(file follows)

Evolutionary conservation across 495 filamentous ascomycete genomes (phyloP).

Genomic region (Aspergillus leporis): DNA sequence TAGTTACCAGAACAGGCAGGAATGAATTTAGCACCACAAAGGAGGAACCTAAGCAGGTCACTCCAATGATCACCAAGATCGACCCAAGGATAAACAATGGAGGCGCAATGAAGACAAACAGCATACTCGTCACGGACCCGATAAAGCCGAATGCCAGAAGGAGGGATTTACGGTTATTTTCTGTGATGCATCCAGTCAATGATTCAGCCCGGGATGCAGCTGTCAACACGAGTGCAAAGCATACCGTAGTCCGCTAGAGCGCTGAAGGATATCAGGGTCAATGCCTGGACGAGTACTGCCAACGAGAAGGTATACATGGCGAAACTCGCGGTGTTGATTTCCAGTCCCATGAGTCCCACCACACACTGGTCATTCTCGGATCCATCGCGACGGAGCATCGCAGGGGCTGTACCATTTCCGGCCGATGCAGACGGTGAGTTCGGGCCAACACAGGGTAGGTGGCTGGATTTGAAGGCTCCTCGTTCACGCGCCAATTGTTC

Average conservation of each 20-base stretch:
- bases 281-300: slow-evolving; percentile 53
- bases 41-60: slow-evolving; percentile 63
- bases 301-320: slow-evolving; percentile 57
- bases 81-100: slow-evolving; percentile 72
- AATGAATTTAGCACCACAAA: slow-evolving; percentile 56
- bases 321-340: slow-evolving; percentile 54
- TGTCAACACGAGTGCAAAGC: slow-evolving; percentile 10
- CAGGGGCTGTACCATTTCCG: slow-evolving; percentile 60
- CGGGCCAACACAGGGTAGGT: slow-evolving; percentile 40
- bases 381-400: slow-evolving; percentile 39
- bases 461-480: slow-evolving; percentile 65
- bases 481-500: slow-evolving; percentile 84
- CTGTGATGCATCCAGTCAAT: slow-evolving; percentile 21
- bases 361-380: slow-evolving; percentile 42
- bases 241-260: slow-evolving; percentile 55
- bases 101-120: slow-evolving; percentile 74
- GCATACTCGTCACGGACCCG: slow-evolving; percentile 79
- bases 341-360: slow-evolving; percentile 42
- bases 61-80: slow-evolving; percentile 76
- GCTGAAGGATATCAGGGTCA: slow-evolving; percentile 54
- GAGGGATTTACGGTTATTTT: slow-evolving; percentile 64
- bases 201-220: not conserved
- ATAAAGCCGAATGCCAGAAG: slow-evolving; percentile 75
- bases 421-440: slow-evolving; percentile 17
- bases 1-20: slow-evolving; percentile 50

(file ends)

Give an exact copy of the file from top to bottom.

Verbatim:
Evolutionary conservation across 495 filamentous ascomycete genomes (phyloP).

Genomic region (Aspergillus leporis): DNA sequence TAGTTACCAGAACAGGCAGGAATGAATTTAGCACCACAAAGGAGGAACCTAAGCAGGTCACTCCAATGATCACCAAGATCGACCCAAGGATAAACAATGGAGGCGCAATGAAGACAAACAGCATACTCGTCACGGACCCGATAAAGCCGAATGCCAGAAGGAGGGATTTACGGTTATTTTCTGTGATGCATCCAGTCAATGATTCAGCCCGGGATGCAGCTGTCAACACGAGTGCAAAGCATACCGTAGTCCGCTAGAGCGCTGAAGGATATCAGGGTCAATGCCTGGACGAGTACTGCCAACGAGAAGGTATACATGGCGAAACTCGCGGTGTTGATTTCCAGTCCCATGAGTCCCACCACACACTGGTCATTCTCGGATCCATCGCGACGGAGCATCGCAGGGGCTGTACCATTTCCGGCCGATGCAGACGGTGAGTTCGGGCCAACACAGGGTAGGTGGCTGGATTTGAAGGCTCCTCGTTCACGCGCCAATTGTTC

Average conservation of each 20-base stretch:
- bases 281-300: slow-evolving; percentile 53
- bases 41-60: slow-evolving; percentile 63
- bases 301-320: slow-evolving; percentile 57
- bases 81-100: slow-evolving; percentile 72
- AATGAATTTAGCACCACAAA: slow-evolving; percentile 56
- bases 321-340: slow-evolving; percentile 54
- TGTCAACACGAGTGCAAAGC: slow-evolving; percentile 10
- CAGGGGCTGTACCATTTCCG: slow-evolving; percentile 60
- CGGGCCAACACAGGGTAGGT: slow-evolving; percentile 40
- bases 381-400: slow-evolving; percentile 39
- bases 461-480: slow-evolving; percentile 65
- bases 481-500: slow-evolving; percentile 84
- CTGTGATGCATCCAGTCAAT: slow-evolving; percentile 21
- bases 361-380: slow-evolving; percentile 42
- bases 241-260: slow-evolving; percentile 55
- bases 101-120: slow-evolving; percentile 74
- GCATACTCGTCACGGACCCG: slow-evolving; percentile 79
- bases 341-360: slow-evolving; percentile 42
- bases 61-80: slow-evolving; percentile 76
- GCTGAAGGATATCAGGGTCA: slow-evolving; percentile 54
- GAGGGATTTACGGTTATTTT: slow-evolving; percentile 64
- bases 201-220: not conserved
- ATAAAGCCGAATGCCAGAAG: slow-evolving; percentile 75
- bases 421-440: slow-evolving; percentile 17
- bases 1-20: slow-evolving; percentile 50